At one point, one of the teams played the ball to a forward and she broke free of the defense. She was off to the races! I followed about 15 yards behind her as she entered the penalty area. She got about 5 yards in where the goalkeeper met her. She actually managed to get around the goalkeeper, but the goalkeeper grabbed her ankle on the way by, pulling her down. This was a pretty easy call. Loud whistle, point at the spot, the goalkeeper protests, etc. She was actually quite lucky. The attacker had not been heading directly to the goal, otherwise I would have sent her off for denying an obvious goal scoring opportunity. All the other checks were met, only direction to the goal was not established. If you are interested, US Soccer offers a position paper on obvious goal scoring opportunities.
My fourth, and last, game of the day was also a center. This one was pretty uneventful, although all of the players were obviously ridiculously cold. That's probably why the games were kind of tame. I'm not convinced the players wanted to be there.
Interesting Game Statistics
I own a nifty GPS watch that I use for running and cycling. In addition to keeping track of all kinds of data like speed, elevation and heart rate, it also keeps track of where I've been. I've always wondering how much ground a soccer referee covers in a game, so I wore the watch during the tournament.
First, let me point out these were shortened (30 minute half) tournament games. Also, as I mentioned above, they really weren't typical games. The wind was blowing very hard toward the end of the field at the bottom of the picture. The ball stayed in that end much of the time. If you look carefully, you can see my path is concentrated in that end of the field.
The watch returned some interesting information. In these games, I covered about 1.5 miles per half. that seemed a little low to me, but as I mentioned above, the games weren't typical. I also wore the watch as an assistant. I ran about 1 mile per half as the assistant.
I think it would be interesting to gather a little more data here. What do you think? Do you have interest in some numbers for various age games?

Monday, November 17, 2008

Suntrust Richmond Marathon

Well, I did it. I ran a marathon. I can say, without a doubt, that is the hardest athletic endeavor I've ever undertaken. I managed 4 hours, 36 minutes on a very warm, windy day. The course was hillier than I expected too. Those of you that live in the North Eastern United States know there was significant rain in the area. Believe it or not, not a drop fell on the race, which I left me grateful. Running that far in the rain would have been terrible.
The odd thing about the day is I did not experience any unusual pain whatsoever. Naturally there was plenty of discomfort as my legs got tired, but I was very worried about typical runner injuries like shin splints or knee pain. I had none of that. I didn't experience any cramping (thanks Hammer Nutrition!). Trust me, there was plenty of that going on. There were many, many runners either dropping to the asphalt in pain or standing on the side of the road stretching out some very angry muscle. I feel very fortunate to have avoided that situation.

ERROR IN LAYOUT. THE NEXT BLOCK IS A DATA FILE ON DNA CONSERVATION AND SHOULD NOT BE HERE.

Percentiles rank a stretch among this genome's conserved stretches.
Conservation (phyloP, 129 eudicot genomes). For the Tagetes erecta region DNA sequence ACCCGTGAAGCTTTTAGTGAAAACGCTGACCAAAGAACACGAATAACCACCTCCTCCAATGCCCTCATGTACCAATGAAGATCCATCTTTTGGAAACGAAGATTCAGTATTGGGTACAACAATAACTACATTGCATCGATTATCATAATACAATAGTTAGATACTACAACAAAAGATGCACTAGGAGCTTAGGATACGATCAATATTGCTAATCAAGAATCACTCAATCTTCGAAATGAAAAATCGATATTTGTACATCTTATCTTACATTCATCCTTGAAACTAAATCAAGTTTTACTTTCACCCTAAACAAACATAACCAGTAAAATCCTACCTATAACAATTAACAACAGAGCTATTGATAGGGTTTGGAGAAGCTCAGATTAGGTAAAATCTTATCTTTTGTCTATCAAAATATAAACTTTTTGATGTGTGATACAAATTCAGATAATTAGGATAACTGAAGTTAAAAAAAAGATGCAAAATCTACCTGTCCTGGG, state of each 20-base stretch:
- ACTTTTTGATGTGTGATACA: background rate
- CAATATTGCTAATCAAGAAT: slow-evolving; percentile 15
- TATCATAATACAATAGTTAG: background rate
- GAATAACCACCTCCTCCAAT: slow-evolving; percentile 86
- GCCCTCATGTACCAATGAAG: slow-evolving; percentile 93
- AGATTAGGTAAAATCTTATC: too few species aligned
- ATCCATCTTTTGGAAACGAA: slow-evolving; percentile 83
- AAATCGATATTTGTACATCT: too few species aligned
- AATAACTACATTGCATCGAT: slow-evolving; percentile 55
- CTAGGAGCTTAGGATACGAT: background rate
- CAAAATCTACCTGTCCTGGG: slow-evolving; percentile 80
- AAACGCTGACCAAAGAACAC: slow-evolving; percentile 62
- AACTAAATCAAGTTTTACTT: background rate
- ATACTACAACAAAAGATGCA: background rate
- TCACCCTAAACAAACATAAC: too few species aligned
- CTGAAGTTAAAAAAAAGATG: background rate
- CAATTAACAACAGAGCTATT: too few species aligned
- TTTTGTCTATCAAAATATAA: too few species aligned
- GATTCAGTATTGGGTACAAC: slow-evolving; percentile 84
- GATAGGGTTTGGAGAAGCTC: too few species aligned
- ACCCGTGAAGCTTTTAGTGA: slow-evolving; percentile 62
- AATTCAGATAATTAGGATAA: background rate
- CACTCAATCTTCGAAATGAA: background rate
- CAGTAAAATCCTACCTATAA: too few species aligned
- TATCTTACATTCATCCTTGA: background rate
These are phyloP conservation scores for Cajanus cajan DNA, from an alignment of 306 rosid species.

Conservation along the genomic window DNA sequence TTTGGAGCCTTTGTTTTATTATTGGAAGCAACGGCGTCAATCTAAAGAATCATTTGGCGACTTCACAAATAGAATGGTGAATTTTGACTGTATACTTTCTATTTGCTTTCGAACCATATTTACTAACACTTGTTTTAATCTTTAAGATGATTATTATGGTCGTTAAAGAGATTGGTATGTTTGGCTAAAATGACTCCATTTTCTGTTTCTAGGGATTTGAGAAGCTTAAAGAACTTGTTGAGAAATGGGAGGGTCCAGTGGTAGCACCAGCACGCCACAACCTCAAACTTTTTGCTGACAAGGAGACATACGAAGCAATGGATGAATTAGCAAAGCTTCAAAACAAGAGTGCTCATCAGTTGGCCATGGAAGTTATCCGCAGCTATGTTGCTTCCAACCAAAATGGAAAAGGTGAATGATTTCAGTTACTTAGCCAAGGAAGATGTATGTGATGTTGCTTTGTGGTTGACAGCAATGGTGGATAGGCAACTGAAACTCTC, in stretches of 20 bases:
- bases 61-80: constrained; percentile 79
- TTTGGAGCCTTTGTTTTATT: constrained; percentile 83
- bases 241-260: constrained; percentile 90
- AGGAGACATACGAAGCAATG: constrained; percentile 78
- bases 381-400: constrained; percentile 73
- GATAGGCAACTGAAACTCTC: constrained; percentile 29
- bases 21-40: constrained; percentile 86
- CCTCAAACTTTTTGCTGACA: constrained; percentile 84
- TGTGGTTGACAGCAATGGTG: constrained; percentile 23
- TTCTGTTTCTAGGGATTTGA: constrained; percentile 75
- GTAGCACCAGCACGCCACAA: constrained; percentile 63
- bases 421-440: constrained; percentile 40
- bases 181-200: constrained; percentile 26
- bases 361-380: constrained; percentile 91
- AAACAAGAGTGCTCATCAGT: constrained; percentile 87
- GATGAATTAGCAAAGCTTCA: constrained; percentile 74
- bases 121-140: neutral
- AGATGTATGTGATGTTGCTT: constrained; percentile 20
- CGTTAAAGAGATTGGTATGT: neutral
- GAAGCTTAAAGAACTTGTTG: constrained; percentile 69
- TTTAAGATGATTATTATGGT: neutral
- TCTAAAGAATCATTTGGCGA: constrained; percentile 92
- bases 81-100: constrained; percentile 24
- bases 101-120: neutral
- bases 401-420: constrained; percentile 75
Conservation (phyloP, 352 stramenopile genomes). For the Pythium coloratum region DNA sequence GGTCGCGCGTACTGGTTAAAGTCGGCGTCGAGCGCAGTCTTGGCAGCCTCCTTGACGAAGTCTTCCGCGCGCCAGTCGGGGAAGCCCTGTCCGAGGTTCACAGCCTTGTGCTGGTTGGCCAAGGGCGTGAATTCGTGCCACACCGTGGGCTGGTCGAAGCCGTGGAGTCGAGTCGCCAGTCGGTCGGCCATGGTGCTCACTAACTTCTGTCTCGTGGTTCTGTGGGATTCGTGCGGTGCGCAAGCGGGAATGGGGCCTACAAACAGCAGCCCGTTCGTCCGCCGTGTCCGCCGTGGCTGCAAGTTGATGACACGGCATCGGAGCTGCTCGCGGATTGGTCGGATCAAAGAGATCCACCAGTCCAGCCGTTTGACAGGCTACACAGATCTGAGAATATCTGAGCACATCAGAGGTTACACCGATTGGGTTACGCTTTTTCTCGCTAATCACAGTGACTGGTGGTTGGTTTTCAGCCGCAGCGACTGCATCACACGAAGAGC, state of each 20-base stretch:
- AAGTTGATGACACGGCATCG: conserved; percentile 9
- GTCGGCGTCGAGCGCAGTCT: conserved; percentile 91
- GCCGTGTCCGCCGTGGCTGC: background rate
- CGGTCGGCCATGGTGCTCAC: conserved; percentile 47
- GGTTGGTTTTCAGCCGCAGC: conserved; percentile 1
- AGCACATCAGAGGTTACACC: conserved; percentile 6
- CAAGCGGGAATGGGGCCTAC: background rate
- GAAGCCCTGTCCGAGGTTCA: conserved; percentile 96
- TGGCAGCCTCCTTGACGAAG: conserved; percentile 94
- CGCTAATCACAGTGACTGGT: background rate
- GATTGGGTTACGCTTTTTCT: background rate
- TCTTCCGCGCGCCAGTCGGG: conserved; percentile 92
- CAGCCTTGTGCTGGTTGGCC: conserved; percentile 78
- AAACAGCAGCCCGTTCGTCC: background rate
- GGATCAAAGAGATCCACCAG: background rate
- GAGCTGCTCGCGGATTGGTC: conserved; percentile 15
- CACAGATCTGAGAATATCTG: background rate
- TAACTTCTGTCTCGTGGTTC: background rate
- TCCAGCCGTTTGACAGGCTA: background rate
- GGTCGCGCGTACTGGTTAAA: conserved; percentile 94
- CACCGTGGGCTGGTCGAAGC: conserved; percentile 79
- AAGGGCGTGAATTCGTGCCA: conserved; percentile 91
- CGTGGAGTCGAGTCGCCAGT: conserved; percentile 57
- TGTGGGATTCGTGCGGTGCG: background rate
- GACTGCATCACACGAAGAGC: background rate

OK, back to refereeing. I've sent in my availability for the usual college showcase tournaments we have in this area for November. We'll see what I get. Thanks for reading.

Monday, November 10, 2008

Under the Lights

I only managed one game this week. With the marathon training, I can't really do a day's worth of games after having run long distance. My assignor sent out a request for Friday night availability, so I jumped on it, along with my older son.
On most of the weekends I'm doing league games, we get an odd number of assignments, meaning they cannot be split evenly among the crew. Most of the crews I work with are happy to split the money evenly and they use a game of chance to pick who is doing the middle (We usually draw pieces of paper with numbers written on them). Lately, I have not had much luck in this regard. I've been doing quite a few sidelines. In fact, it is so obvious, one guy I worked with 2 weeks ago insisted I do the middle because he noticed the luck of the draw had not gone my way in some time. It's all good though, as I take a lot of pride in being a good assistant.
The Friday night game was the first game I have done at night, under lights. I never realized that outdoor field lighting can be tough on a referee. Depending on the team's jersey colors, it can be tough picking out teams in the heat of action from 40 yards away. Be aware of that if you do a night game.
It had for a few days before this game, so the field was really wet. Going back to my earlier post regarding shoe selection, it became obvious to me why every referee should have a set of studded shoes in their car. This field was quite loose. For whatever reason, the line I was running had some significantly muddy areas. Without studded shoes, I would have been in big trouble. These teams (U-13 boys) where playing the ball up and down the field quickly so I was sprinting down the line a hand full of times. It would have been treacherous without some traction.
In regard to the game, it was a pretty good one. The teams were middle of the road skill-wise, but quite evenly matched, making the game hard fought and exciting. My colleague in the middle, who I have not worked with previously, was quite good and was a pleasure to work with.
We had two calls I thought were significant. The first was a trip in the penalty area, but it wasn't really a tough call. It was fairly obvious and the whistle and my flag went at the same time. No argument from either side here. I thought we demonstrated good team work and confidence in our decision. The other call was a little more interesting. The red team came free around half way with 2 attackers. The attacker with the ball was coming straight up the field about 5 yards to the left of the left goalpost. His team mate was coming up the center of the field. As they came into the penalty area, the attacker without the ball moved slightly ahead into an offside position. As the ball was passed to this team mate, a blue defender managed to sprint up in between them and toe the ball...into his own goal.
Arguably, I blew it. I popped my flag the second I saw the pass. The center waved me down and allowed the goal. I think I could argue this one both ways. In my opinion, the player was guilty of offside because they were interfering with an opponent. The Advice to Referees on the Laws of the Game states:
"Interfering with an opponent" means...making a gesture or movement which...deceives or distracts an opponent
Running onto a ball in front of the goal seems to qualify as a movement that distracts an opponent. However, you might see it as the attacker not guilty of offside because they had not played the ball. It was an opinion matter and the center called it the way he saw it.